The Conservative Party candidate Tim Bowles has become the West of England’s first Metro Mayor, despite losing out to both the Labour and Liberal Democrat candidates on the Bristol ballot.
The West of England’s Combined Authority covers a large part of the South West of the country, including the existing council areas of Bristol, South Gloucestershire and Bath & North East Somerset.
— BBC News (UK) (@BBCNews) May 5, 2017
Bowles eventually saw off Labour’s Lesley Mansell at the second stage of voting, which considers voters’ second preference, after neither candidate was able to secure the required 50 per cent majority at stage one.
Stephen Williams of the Liberal Democrats finished third, followed by independent candidate John Savage and the Green Party’s Darren Hall. Aaron Foot of UKIP finished third.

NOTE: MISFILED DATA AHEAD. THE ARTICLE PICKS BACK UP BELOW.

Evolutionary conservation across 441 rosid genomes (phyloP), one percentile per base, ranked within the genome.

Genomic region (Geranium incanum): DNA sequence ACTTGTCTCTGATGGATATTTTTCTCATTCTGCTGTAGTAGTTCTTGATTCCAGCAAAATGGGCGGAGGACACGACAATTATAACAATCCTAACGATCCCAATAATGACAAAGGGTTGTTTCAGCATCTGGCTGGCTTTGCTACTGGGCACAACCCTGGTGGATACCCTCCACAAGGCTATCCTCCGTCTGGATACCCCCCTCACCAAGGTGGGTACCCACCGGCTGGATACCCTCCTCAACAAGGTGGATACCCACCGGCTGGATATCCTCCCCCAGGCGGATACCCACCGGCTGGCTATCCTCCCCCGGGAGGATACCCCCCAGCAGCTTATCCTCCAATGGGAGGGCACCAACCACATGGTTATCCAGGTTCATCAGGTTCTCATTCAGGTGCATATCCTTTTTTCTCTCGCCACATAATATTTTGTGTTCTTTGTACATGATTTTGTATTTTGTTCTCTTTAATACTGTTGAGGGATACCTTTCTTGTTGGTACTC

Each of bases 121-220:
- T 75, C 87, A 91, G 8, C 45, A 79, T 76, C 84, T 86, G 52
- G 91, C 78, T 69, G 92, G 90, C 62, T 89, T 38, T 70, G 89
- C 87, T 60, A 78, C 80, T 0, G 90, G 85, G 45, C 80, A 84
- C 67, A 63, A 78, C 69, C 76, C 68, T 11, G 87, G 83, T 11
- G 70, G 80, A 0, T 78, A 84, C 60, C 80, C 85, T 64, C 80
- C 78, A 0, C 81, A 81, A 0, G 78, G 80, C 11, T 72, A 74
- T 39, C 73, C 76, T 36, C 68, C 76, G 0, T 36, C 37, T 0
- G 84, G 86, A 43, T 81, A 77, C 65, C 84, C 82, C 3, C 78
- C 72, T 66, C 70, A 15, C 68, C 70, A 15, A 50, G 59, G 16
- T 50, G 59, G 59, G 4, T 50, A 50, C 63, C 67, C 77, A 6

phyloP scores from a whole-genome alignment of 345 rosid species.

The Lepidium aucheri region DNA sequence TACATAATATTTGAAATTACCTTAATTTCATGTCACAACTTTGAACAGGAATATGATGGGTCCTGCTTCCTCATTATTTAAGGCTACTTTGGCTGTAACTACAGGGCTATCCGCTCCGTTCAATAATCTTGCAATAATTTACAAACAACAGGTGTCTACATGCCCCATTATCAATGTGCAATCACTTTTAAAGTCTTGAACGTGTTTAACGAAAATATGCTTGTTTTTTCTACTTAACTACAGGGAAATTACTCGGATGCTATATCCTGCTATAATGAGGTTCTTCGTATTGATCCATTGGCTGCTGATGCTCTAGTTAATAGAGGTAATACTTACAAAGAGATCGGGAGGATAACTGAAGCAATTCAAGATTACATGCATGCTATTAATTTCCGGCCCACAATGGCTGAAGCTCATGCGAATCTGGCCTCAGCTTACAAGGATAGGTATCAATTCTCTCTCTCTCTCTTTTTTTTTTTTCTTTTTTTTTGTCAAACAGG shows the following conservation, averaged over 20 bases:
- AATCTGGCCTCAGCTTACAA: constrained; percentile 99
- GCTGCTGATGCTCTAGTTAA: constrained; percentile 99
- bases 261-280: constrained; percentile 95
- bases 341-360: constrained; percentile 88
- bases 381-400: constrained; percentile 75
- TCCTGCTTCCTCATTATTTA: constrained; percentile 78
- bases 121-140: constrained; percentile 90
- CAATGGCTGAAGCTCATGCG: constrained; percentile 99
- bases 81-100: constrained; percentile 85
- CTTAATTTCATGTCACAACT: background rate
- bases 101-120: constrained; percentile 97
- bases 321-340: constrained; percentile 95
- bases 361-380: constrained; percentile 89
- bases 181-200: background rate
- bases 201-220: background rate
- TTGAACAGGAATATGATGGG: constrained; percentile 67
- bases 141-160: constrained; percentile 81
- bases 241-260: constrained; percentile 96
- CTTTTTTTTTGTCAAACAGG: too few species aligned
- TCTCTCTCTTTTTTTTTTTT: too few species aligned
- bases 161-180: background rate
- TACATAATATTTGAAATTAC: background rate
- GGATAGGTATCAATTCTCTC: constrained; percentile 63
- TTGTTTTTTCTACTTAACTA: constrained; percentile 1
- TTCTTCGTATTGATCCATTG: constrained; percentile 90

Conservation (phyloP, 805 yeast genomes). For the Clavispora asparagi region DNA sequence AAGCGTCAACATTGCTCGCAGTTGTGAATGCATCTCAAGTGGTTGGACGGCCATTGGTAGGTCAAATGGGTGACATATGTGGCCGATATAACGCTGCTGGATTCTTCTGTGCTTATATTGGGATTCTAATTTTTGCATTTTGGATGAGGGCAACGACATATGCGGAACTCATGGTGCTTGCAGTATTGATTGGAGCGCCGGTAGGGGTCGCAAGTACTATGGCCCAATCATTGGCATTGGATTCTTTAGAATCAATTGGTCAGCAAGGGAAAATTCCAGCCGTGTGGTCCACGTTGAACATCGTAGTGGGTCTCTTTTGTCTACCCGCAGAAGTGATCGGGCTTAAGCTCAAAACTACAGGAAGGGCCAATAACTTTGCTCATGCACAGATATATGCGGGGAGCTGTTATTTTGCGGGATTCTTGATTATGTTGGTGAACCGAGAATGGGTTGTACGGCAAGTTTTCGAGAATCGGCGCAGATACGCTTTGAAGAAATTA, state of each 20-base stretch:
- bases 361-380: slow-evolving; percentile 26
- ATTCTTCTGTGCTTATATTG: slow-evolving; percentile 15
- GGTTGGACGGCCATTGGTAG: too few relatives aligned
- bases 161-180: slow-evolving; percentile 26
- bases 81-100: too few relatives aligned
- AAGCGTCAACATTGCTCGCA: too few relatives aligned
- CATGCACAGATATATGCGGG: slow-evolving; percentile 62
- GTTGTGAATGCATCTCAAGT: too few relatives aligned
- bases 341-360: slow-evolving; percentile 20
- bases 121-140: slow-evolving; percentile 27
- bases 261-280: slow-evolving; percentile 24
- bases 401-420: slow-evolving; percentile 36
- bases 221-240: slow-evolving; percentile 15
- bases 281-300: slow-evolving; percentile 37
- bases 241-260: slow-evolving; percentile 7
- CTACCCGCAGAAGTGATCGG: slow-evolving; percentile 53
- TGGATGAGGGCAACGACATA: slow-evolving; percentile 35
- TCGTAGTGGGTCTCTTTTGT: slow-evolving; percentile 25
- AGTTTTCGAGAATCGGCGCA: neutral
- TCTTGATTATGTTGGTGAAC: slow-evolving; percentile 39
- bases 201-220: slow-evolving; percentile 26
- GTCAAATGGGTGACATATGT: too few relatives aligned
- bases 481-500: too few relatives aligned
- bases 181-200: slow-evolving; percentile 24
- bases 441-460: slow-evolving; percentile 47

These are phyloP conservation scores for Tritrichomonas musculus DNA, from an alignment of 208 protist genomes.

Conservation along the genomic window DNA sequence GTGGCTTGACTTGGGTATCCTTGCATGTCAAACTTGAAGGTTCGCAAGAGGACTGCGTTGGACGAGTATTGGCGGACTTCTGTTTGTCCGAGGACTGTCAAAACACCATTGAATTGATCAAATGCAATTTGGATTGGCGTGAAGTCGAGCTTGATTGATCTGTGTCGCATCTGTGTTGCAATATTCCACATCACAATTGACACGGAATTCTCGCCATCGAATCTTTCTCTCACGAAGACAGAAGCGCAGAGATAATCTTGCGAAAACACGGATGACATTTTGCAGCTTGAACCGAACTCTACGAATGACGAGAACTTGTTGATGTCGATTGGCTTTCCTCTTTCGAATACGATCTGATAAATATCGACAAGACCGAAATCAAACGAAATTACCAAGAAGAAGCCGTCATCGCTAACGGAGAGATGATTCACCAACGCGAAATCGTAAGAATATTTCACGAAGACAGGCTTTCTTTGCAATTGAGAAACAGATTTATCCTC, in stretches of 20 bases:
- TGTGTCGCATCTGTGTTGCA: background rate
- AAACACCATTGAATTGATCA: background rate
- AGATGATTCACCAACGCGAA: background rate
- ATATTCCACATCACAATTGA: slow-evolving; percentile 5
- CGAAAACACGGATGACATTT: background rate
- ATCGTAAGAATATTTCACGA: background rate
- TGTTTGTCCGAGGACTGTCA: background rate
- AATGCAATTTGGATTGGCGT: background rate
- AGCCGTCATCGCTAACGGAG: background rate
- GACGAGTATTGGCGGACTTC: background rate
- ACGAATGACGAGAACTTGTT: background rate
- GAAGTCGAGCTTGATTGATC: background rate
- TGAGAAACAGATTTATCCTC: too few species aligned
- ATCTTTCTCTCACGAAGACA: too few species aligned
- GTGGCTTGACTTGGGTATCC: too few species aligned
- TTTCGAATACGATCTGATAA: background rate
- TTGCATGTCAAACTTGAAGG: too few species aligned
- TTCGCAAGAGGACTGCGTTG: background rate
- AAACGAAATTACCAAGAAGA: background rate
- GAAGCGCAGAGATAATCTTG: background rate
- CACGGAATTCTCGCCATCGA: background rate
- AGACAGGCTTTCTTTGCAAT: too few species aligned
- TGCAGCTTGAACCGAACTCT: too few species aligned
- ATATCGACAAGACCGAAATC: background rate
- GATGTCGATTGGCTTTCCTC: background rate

However, Bowles fared relatively poorly in Bristol, where he finished third, losing out to Mansell by over 11,000 stage one votes, although he received more than twice as many votes as any other candidate in the South Gloucestershire region.
Speaking to the BBC, Bowles cited ‘the national message about providing strong leadership as Conservatives’ as part of the reason for his success.
Turnout was disappointingly low across the region, with just 29.7 per cent of the electorate going to the polls, although Bristol West, which includes the heavily-student areas of Clifton and Redland, was one bright spot, with a turnout of over 40 per cent.
— Claire Hayhurst (@clairehayhurst) May 5, 2017
Once in office, the Metro-Mayor will earn a salary of £62,000 per year, and will be given £1bn worth of Government investment over the next 30 years as part of plans to devolve more power to local authorities over key regional issues.
The position is a new role, and does not replace the existing of Mayor of Bristol, an office which will continue to be filled by Labour’s Marvin Rees.
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